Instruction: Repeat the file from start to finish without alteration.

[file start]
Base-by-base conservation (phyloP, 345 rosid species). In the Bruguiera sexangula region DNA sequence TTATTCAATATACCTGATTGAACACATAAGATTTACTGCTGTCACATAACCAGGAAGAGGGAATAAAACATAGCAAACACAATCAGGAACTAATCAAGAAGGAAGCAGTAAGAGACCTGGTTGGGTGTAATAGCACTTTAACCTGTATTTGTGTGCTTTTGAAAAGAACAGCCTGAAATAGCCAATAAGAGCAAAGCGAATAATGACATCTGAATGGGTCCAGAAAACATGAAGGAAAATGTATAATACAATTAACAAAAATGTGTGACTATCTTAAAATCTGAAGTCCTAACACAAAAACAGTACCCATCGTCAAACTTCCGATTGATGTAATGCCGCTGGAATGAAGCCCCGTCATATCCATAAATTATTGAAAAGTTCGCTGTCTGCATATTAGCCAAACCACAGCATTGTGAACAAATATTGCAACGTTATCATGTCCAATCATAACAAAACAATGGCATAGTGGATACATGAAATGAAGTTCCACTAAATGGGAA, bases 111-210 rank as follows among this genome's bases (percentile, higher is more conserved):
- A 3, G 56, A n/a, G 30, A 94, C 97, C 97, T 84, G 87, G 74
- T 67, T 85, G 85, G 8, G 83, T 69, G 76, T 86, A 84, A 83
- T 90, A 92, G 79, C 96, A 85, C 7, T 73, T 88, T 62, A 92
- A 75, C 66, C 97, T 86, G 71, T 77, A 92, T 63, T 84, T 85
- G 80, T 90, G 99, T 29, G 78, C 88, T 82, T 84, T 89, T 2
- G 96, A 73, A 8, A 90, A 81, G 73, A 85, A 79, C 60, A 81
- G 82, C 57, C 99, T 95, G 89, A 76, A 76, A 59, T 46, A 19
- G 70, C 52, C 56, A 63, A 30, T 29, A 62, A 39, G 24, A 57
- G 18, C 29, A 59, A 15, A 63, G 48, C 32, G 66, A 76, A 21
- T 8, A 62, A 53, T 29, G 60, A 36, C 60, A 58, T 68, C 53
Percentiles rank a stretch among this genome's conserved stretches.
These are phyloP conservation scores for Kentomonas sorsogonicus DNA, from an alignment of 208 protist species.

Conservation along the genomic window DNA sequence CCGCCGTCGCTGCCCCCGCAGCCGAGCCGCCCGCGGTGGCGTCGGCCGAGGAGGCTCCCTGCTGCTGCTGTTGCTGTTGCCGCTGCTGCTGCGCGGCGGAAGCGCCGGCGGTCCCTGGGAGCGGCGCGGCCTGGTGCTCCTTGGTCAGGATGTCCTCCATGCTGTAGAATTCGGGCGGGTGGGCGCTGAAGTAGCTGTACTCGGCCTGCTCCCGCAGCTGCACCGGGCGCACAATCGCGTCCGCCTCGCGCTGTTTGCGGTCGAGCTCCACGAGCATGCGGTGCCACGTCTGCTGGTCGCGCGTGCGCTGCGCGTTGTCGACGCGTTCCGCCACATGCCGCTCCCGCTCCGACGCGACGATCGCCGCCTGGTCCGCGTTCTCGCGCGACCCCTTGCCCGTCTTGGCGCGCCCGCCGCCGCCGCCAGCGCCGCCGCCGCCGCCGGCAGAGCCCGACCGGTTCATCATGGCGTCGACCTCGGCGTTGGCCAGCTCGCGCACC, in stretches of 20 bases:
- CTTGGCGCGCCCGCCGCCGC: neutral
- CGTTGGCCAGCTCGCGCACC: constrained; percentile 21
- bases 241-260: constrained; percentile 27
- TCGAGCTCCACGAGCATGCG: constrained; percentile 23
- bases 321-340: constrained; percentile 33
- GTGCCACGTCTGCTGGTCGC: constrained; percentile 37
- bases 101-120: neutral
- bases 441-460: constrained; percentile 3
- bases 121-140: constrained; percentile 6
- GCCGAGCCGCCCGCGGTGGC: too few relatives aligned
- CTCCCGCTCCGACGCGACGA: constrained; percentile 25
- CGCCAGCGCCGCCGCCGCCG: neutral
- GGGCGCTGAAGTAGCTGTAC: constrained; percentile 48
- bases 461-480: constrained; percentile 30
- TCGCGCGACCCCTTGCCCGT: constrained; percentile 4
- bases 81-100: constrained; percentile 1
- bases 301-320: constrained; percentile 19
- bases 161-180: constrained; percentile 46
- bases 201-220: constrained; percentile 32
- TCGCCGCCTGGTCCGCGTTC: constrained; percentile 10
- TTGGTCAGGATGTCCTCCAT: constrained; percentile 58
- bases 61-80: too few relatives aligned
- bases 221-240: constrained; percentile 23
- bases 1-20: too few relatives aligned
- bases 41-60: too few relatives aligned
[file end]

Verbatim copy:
Base-by-base conservation (phyloP, 345 rosid species). In the Bruguiera sexangula region DNA sequence TTATTCAATATACCTGATTGAACACATAAGATTTACTGCTGTCACATAACCAGGAAGAGGGAATAAAACATAGCAAACACAATCAGGAACTAATCAAGAAGGAAGCAGTAAGAGACCTGGTTGGGTGTAATAGCACTTTAACCTGTATTTGTGTGCTTTTGAAAAGAACAGCCTGAAATAGCCAATAAGAGCAAAGCGAATAATGACATCTGAATGGGTCCAGAAAACATGAAGGAAAATGTATAATACAATTAACAAAAATGTGTGACTATCTTAAAATCTGAAGTCCTAACACAAAAACAGTACCCATCGTCAAACTTCCGATTGATGTAATGCCGCTGGAATGAAGCCCCGTCATATCCATAAATTATTGAAAAGTTCGCTGTCTGCATATTAGCCAAACCACAGCATTGTGAACAAATATTGCAACGTTATCATGTCCAATCATAACAAAACAATGGCATAGTGGATACATGAAATGAAGTTCCACTAAATGGGAA, bases 111-210 rank as follows among this genome's bases (percentile, higher is more conserved):
- A 3, G 56, A n/a, G 30, A 94, C 97, C 97, T 84, G 87, G 74
- T 67, T 85, G 85, G 8, G 83, T 69, G 76, T 86, A 84, A 83
- T 90, A 92, G 79, C 96, A 85, C 7, T 73, T 88, T 62, A 92
- A 75, C 66, C 97, T 86, G 71, T 77, A 92, T 63, T 84, T 85
- G 80, T 90, G 99, T 29, G 78, C 88, T 82, T 84, T 89, T 2
- G 96, A 73, A 8, A 90, A 81, G 73, A 85, A 79, C 60, A 81
- G 82, C 57, C 99, T 95, G 89, A 76, A 76, A 59, T 46, A 19
- G 70, C 52, C 56, A 63, A 30, T 29, A 62, A 39, G 24, A 57
- G 18, C 29, A 59, A 15, A 63, G 48, C 32, G 66, A 76, A 21
- T 8, A 62, A 53, T 29, G 60, A 36, C 60, A 58, T 68, C 53
Percentiles rank a stretch among this genome's conserved stretches.
These are phyloP conservation scores for Kentomonas sorsogonicus DNA, from an alignment of 208 protist species.

Conservation along the genomic window DNA sequence CCGCCGTCGCTGCCCCCGCAGCCGAGCCGCCCGCGGTGGCGTCGGCCGAGGAGGCTCCCTGCTGCTGCTGTTGCTGTTGCCGCTGCTGCTGCGCGGCGGAAGCGCCGGCGGTCCCTGGGAGCGGCGCGGCCTGGTGCTCCTTGGTCAGGATGTCCTCCATGCTGTAGAATTCGGGCGGGTGGGCGCTGAAGTAGCTGTACTCGGCCTGCTCCCGCAGCTGCACCGGGCGCACAATCGCGTCCGCCTCGCGCTGTTTGCGGTCGAGCTCCACGAGCATGCGGTGCCACGTCTGCTGGTCGCGCGTGCGCTGCGCGTTGTCGACGCGTTCCGCCACATGCCGCTCCCGCTCCGACGCGACGATCGCCGCCTGGTCCGCGTTCTCGCGCGACCCCTTGCCCGTCTTGGCGCGCCCGCCGCCGCCGCCAGCGCCGCCGCCGCCGCCGGCAGAGCCCGACCGGTTCATCATGGCGTCGACCTCGGCGTTGGCCAGCTCGCGCACC, in stretches of 20 bases:
- CTTGGCGCGCCCGCCGCCGC: neutral
- CGTTGGCCAGCTCGCGCACC: constrained; percentile 21
- bases 241-260: constrained; percentile 27
- TCGAGCTCCACGAGCATGCG: constrained; percentile 23
- bases 321-340: constrained; percentile 33
- GTGCCACGTCTGCTGGTCGC: constrained; percentile 37
- bases 101-120: neutral
- bases 441-460: constrained; percentile 3
- bases 121-140: constrained; percentile 6
- GCCGAGCCGCCCGCGGTGGC: too few relatives aligned
- CTCCCGCTCCGACGCGACGA: constrained; percentile 25
- CGCCAGCGCCGCCGCCGCCG: neutral
- GGGCGCTGAAGTAGCTGTAC: constrained; percentile 48
- bases 461-480: constrained; percentile 30
- TCGCGCGACCCCTTGCCCGT: constrained; percentile 4
- bases 81-100: constrained; percentile 1
- bases 301-320: constrained; percentile 19
- bases 161-180: constrained; percentile 46
- bases 201-220: constrained; percentile 32
- TCGCCGCCTGGTCCGCGTTC: constrained; percentile 10
- TTGGTCAGGATGTCCTCCAT: constrained; percentile 58
- bases 61-80: too few relatives aligned
- bases 221-240: constrained; percentile 23
- bases 1-20: too few relatives aligned
- bases 41-60: too few relatives aligned